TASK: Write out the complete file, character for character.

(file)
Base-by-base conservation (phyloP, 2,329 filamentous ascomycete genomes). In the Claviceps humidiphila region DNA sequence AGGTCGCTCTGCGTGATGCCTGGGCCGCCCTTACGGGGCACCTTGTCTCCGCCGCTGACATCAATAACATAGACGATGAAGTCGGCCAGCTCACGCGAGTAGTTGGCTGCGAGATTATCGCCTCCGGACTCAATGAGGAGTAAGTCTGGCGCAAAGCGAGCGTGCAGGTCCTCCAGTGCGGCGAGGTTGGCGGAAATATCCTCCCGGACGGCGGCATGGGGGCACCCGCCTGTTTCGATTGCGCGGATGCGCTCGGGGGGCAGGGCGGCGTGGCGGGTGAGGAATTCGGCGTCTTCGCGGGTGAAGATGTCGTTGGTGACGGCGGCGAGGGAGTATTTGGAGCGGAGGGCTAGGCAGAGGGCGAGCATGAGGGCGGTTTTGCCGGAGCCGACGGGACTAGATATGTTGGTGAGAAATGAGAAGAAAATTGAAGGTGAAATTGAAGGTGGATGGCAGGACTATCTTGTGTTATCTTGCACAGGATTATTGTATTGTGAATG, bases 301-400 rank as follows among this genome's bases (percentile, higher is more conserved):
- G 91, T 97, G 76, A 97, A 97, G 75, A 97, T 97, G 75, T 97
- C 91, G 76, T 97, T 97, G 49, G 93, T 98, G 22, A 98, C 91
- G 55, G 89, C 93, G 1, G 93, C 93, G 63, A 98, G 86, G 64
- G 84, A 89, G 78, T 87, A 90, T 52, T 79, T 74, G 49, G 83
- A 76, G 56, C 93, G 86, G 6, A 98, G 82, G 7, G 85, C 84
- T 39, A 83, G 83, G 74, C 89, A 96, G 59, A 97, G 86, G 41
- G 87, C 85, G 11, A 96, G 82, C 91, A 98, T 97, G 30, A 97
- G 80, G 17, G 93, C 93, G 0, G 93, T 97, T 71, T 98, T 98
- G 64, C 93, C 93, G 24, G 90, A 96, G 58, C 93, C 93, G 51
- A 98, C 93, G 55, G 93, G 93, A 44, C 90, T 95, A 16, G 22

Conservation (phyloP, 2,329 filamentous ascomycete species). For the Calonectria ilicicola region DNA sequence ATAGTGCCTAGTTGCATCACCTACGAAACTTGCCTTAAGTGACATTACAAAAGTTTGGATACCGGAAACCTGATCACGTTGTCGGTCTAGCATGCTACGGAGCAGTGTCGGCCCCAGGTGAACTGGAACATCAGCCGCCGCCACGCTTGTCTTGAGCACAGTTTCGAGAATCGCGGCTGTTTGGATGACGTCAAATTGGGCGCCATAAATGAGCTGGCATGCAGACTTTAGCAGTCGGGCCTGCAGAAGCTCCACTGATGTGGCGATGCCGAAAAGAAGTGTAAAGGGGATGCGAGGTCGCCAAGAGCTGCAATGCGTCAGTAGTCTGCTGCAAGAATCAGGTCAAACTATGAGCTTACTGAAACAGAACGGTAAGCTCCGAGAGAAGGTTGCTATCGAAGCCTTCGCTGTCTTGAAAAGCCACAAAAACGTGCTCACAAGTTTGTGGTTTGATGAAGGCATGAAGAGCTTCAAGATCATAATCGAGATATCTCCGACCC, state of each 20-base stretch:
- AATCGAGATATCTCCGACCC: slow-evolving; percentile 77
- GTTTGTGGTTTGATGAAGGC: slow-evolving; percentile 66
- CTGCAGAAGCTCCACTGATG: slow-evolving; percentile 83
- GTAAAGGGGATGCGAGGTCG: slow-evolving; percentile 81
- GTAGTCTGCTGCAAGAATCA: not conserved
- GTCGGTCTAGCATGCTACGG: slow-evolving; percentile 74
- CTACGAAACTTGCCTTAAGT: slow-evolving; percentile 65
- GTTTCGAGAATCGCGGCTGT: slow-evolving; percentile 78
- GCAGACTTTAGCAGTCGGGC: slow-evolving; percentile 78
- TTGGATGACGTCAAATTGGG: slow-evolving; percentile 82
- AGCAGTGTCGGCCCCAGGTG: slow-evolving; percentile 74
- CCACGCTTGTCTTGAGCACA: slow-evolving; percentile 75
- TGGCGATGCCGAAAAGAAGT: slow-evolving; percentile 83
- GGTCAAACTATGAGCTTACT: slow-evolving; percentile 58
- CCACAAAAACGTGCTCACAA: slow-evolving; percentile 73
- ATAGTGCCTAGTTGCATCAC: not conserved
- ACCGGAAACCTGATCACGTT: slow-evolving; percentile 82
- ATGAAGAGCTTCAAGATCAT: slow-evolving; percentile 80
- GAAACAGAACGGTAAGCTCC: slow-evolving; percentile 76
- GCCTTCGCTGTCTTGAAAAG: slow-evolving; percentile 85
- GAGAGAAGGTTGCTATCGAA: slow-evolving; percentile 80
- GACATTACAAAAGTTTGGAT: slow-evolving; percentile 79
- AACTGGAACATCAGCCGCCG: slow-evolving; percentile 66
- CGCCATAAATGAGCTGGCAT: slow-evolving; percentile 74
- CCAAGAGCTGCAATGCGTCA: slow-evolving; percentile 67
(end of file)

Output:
Base-by-base conservation (phyloP, 2,329 filamentous ascomycete genomes). In the Claviceps humidiphila region DNA sequence AGGTCGCTCTGCGTGATGCCTGGGCCGCCCTTACGGGGCACCTTGTCTCCGCCGCTGACATCAATAACATAGACGATGAAGTCGGCCAGCTCACGCGAGTAGTTGGCTGCGAGATTATCGCCTCCGGACTCAATGAGGAGTAAGTCTGGCGCAAAGCGAGCGTGCAGGTCCTCCAGTGCGGCGAGGTTGGCGGAAATATCCTCCCGGACGGCGGCATGGGGGCACCCGCCTGTTTCGATTGCGCGGATGCGCTCGGGGGGCAGGGCGGCGTGGCGGGTGAGGAATTCGGCGTCTTCGCGGGTGAAGATGTCGTTGGTGACGGCGGCGAGGGAGTATTTGGAGCGGAGGGCTAGGCAGAGGGCGAGCATGAGGGCGGTTTTGCCGGAGCCGACGGGACTAGATATGTTGGTGAGAAATGAGAAGAAAATTGAAGGTGAAATTGAAGGTGGATGGCAGGACTATCTTGTGTTATCTTGCACAGGATTATTGTATTGTGAATG, bases 301-400 rank as follows among this genome's bases (percentile, higher is more conserved):
- G 91, T 97, G 76, A 97, A 97, G 75, A 97, T 97, G 75, T 97
- C 91, G 76, T 97, T 97, G 49, G 93, T 98, G 22, A 98, C 91
- G 55, G 89, C 93, G 1, G 93, C 93, G 63, A 98, G 86, G 64
- G 84, A 89, G 78, T 87, A 90, T 52, T 79, T 74, G 49, G 83
- A 76, G 56, C 93, G 86, G 6, A 98, G 82, G 7, G 85, C 84
- T 39, A 83, G 83, G 74, C 89, A 96, G 59, A 97, G 86, G 41
- G 87, C 85, G 11, A 96, G 82, C 91, A 98, T 97, G 30, A 97
- G 80, G 17, G 93, C 93, G 0, G 93, T 97, T 71, T 98, T 98
- G 64, C 93, C 93, G 24, G 90, A 96, G 58, C 93, C 93, G 51
- A 98, C 93, G 55, G 93, G 93, A 44, C 90, T 95, A 16, G 22

Conservation (phyloP, 2,329 filamentous ascomycete species). For the Calonectria ilicicola region DNA sequence ATAGTGCCTAGTTGCATCACCTACGAAACTTGCCTTAAGTGACATTACAAAAGTTTGGATACCGGAAACCTGATCACGTTGTCGGTCTAGCATGCTACGGAGCAGTGTCGGCCCCAGGTGAACTGGAACATCAGCCGCCGCCACGCTTGTCTTGAGCACAGTTTCGAGAATCGCGGCTGTTTGGATGACGTCAAATTGGGCGCCATAAATGAGCTGGCATGCAGACTTTAGCAGTCGGGCCTGCAGAAGCTCCACTGATGTGGCGATGCCGAAAAGAAGTGTAAAGGGGATGCGAGGTCGCCAAGAGCTGCAATGCGTCAGTAGTCTGCTGCAAGAATCAGGTCAAACTATGAGCTTACTGAAACAGAACGGTAAGCTCCGAGAGAAGGTTGCTATCGAAGCCTTCGCTGTCTTGAAAAGCCACAAAAACGTGCTCACAAGTTTGTGGTTTGATGAAGGCATGAAGAGCTTCAAGATCATAATCGAGATATCTCCGACCC, state of each 20-base stretch:
- AATCGAGATATCTCCGACCC: slow-evolving; percentile 77
- GTTTGTGGTTTGATGAAGGC: slow-evolving; percentile 66
- CTGCAGAAGCTCCACTGATG: slow-evolving; percentile 83
- GTAAAGGGGATGCGAGGTCG: slow-evolving; percentile 81
- GTAGTCTGCTGCAAGAATCA: not conserved
- GTCGGTCTAGCATGCTACGG: slow-evolving; percentile 74
- CTACGAAACTTGCCTTAAGT: slow-evolving; percentile 65
- GTTTCGAGAATCGCGGCTGT: slow-evolving; percentile 78
- GCAGACTTTAGCAGTCGGGC: slow-evolving; percentile 78
- TTGGATGACGTCAAATTGGG: slow-evolving; percentile 82
- AGCAGTGTCGGCCCCAGGTG: slow-evolving; percentile 74
- CCACGCTTGTCTTGAGCACA: slow-evolving; percentile 75
- TGGCGATGCCGAAAAGAAGT: slow-evolving; percentile 83
- GGTCAAACTATGAGCTTACT: slow-evolving; percentile 58
- CCACAAAAACGTGCTCACAA: slow-evolving; percentile 73
- ATAGTGCCTAGTTGCATCAC: not conserved
- ACCGGAAACCTGATCACGTT: slow-evolving; percentile 82
- ATGAAGAGCTTCAAGATCAT: slow-evolving; percentile 80
- GAAACAGAACGGTAAGCTCC: slow-evolving; percentile 76
- GCCTTCGCTGTCTTGAAAAG: slow-evolving; percentile 85
- GAGAGAAGGTTGCTATCGAA: slow-evolving; percentile 80
- GACATTACAAAAGTTTGGAT: slow-evolving; percentile 79
- AACTGGAACATCAGCCGCCG: slow-evolving; percentile 66
- CGCCATAAATGAGCTGGCAT: slow-evolving; percentile 74
- CCAAGAGCTGCAATGCGTCA: slow-evolving; percentile 67